Never leave the UV on while anyone is in the lab or using the hood! This can cause Retina damage, skin burns, and increased cancer risk.
After choosing the correct hood type for your experiment, next be sure to use the appropriate personal protective equipment or; PPE. Put on gloves, goggles, and a mask as necessary.
If an aseptic environment required for the experiment, such as within a tissue culture hood, start by spraying down the hood surface with 70% ethanol. This disinfects the surface, and quickly evaporates leaving no residue.
Also, be sure to spray each object with 70% ethanol, as it is placed in the hood, to maintain a clean environment.
When placing objects in the hood, keep the airflow in mind. Don’t block of airflow in the back, and leave 6 inches clear in front of the hood.
Be sure to use the appropriate sash height during the experiment to maintain optimal laminar airflow. Most hoods are equipped an alarm that will go off if the sash height is not optimal.
When the hood is not in use, always remember to shut the sash, to save precious laboratory energy, and institutional resources.
Now that we’ve seen how to work within a hood, let’s review some different hood types and the many procedures that can be performed within each type the hood.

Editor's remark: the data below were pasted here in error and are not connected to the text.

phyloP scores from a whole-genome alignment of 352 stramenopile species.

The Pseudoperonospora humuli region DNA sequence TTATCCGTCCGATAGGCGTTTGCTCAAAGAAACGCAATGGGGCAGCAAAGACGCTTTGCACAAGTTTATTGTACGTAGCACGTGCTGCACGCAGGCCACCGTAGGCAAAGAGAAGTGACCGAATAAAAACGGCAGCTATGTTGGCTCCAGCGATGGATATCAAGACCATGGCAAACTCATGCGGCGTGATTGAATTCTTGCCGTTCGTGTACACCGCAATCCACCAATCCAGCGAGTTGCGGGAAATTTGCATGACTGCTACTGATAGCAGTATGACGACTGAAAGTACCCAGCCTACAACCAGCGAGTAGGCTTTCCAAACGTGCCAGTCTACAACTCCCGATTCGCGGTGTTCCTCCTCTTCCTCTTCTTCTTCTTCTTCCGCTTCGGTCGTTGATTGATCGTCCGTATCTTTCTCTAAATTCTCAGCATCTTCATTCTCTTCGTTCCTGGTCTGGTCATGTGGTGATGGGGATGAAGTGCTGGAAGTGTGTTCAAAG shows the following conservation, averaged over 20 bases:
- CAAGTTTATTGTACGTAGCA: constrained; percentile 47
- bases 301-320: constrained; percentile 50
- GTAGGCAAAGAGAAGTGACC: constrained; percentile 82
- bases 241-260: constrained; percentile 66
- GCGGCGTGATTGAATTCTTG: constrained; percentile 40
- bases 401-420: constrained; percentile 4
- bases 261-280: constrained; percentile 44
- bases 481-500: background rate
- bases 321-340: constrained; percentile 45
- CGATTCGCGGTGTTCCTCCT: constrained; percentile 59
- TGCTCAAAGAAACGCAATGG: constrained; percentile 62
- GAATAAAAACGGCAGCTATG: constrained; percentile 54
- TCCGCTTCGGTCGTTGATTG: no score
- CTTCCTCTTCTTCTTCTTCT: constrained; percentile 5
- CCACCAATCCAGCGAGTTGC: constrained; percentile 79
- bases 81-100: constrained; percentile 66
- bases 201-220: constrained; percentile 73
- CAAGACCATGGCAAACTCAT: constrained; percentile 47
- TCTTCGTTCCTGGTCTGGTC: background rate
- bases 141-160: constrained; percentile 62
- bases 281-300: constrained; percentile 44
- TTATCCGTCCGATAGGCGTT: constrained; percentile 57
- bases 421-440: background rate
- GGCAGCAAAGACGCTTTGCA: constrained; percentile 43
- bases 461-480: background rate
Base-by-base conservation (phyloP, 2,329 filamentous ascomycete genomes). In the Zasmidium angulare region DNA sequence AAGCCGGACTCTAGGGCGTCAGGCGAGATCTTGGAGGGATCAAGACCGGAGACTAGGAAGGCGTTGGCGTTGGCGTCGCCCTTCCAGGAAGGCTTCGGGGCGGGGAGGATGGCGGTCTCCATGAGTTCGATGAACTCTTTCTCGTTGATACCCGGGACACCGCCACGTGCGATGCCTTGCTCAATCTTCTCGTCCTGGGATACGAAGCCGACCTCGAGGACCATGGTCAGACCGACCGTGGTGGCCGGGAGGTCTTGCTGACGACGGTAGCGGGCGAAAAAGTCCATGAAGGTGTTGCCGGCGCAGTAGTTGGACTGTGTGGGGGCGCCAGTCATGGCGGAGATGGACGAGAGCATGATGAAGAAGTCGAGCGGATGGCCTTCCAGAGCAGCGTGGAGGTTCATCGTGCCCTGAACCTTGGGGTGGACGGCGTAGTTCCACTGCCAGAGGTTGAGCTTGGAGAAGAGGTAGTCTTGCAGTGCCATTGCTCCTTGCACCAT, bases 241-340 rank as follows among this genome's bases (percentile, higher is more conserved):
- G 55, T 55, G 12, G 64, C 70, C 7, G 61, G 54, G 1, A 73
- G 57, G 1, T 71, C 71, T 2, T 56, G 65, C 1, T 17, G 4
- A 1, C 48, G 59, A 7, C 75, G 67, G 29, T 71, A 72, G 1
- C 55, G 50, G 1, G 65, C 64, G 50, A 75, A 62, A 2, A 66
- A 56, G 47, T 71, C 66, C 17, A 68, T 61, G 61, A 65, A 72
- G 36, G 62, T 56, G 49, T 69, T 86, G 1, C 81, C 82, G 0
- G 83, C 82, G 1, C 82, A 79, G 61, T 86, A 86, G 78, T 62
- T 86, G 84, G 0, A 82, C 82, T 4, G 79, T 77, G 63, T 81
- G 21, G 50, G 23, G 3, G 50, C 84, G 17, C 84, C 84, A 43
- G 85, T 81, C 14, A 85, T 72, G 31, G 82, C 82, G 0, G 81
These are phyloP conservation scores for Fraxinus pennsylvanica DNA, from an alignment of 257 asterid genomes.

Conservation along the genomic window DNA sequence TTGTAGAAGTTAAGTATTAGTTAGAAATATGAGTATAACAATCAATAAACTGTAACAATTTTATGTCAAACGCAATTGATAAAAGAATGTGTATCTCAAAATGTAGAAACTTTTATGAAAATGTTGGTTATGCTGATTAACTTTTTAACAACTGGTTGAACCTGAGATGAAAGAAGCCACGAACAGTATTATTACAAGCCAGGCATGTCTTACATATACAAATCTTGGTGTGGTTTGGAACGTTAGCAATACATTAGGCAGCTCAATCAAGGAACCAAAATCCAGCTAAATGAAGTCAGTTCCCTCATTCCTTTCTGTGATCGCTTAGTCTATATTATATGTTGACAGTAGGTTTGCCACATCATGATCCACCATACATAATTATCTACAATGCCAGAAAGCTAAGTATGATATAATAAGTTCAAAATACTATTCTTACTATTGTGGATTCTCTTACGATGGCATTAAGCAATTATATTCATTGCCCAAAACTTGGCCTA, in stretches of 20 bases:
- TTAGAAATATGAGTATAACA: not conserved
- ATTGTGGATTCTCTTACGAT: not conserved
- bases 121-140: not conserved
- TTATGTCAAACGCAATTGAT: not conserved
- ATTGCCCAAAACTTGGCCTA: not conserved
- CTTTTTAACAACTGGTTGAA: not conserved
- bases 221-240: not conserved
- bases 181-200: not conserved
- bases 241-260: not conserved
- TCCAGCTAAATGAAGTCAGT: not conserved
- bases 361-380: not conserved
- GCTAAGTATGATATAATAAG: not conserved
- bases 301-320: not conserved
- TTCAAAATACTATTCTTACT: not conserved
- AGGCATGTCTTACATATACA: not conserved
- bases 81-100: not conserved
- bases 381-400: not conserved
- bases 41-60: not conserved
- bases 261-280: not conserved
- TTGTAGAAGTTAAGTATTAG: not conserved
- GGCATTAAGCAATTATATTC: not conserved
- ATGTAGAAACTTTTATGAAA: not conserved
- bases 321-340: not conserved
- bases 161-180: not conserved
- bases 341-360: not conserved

One specific type of hood is the Fume Hood. As its name implies this type of unit should be used for procedures producing toxic fumes or involving chemical reagents that give off toxic fumes. Fume hoods protects the user, but not the experimental environment, so biological samples are NOT protected in these units and sterility is NOT maintained.
A fume hood should be used for fixation, as well as tissue processing, and histology techniques. These procedures typically involve toxic as well as corrosive chemicals.
Another type of hood is the laminar flow bench. This unit protects the experiment, but not necessarily the user. These units can use horizontal or vertical flow, and can be used for BSL1 experiments with no known biological hazard, such as cell culture without risk of pathogen exposure.
Often, dissections are performed within a laminar flow bench, when user safety is not a concern but the sterility of the sample tissues is important.
Biosafety cabinets or tissue culture hoods protect both the user and the experiment. As you may have already guessed, tissue culture is typically performed within the tissue culture hood. These units maintain the sterility of experimental workspace; all air is high efficiency particulate are filtered, or HEPA, filtered, as it both enters and exits the cabinet.
Many biomedical research labs have tissue culture hoods that are equipped with a vacuum aspiration system for aspirating tissue culture media.
There are various types of biosafety cabinet and Tissue culture hoods; check to see what BSL rating of your hood before beginning a new experiment.
You’ve just watched JoVE’s introduction to working in the hood.
In this video, we talked about the principle behind how a hood works, or laminar flow, the components of a typical hood, how to work within the instrument, and different hood types.
Thanks for watching, and don’t forget to shut your sash!
No conflicts of interest declared.